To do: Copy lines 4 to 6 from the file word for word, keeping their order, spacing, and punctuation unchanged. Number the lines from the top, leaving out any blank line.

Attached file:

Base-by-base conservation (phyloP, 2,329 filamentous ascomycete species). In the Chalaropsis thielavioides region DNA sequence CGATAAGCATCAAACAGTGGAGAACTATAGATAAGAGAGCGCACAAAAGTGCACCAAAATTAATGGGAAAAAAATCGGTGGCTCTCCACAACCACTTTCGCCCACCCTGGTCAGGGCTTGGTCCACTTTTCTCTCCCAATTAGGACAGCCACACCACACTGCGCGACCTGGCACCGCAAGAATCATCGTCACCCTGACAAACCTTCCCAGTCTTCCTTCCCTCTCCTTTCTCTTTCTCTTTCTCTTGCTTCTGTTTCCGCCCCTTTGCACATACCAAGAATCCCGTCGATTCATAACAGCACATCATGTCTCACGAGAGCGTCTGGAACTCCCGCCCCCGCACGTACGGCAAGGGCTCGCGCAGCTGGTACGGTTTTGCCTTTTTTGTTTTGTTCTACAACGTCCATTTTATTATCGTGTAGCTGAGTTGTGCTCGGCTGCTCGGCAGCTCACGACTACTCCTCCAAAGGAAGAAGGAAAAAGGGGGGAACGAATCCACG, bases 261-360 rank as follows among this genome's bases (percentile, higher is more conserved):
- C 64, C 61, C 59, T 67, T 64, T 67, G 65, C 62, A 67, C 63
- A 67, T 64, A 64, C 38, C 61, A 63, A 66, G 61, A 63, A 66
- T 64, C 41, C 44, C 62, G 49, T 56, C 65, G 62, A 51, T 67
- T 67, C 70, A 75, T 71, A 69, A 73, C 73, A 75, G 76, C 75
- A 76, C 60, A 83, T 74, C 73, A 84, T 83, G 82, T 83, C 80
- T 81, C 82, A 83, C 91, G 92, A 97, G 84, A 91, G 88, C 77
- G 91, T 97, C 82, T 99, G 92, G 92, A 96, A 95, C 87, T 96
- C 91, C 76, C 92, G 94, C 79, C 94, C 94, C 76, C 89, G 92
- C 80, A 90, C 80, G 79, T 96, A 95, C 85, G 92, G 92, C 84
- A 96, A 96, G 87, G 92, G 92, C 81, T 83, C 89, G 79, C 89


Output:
- T 64, C 41, C 44, C 62, G 49, T 56, C 65, G 62, A 51, T 67
- T 67, C 70, A 75, T 71, A 69, A 73, C 73, A 75, G 76, C 75
- A 76, C 60, A 83, T 74, C 73, A 84, T 83, G 82, T 83, C 80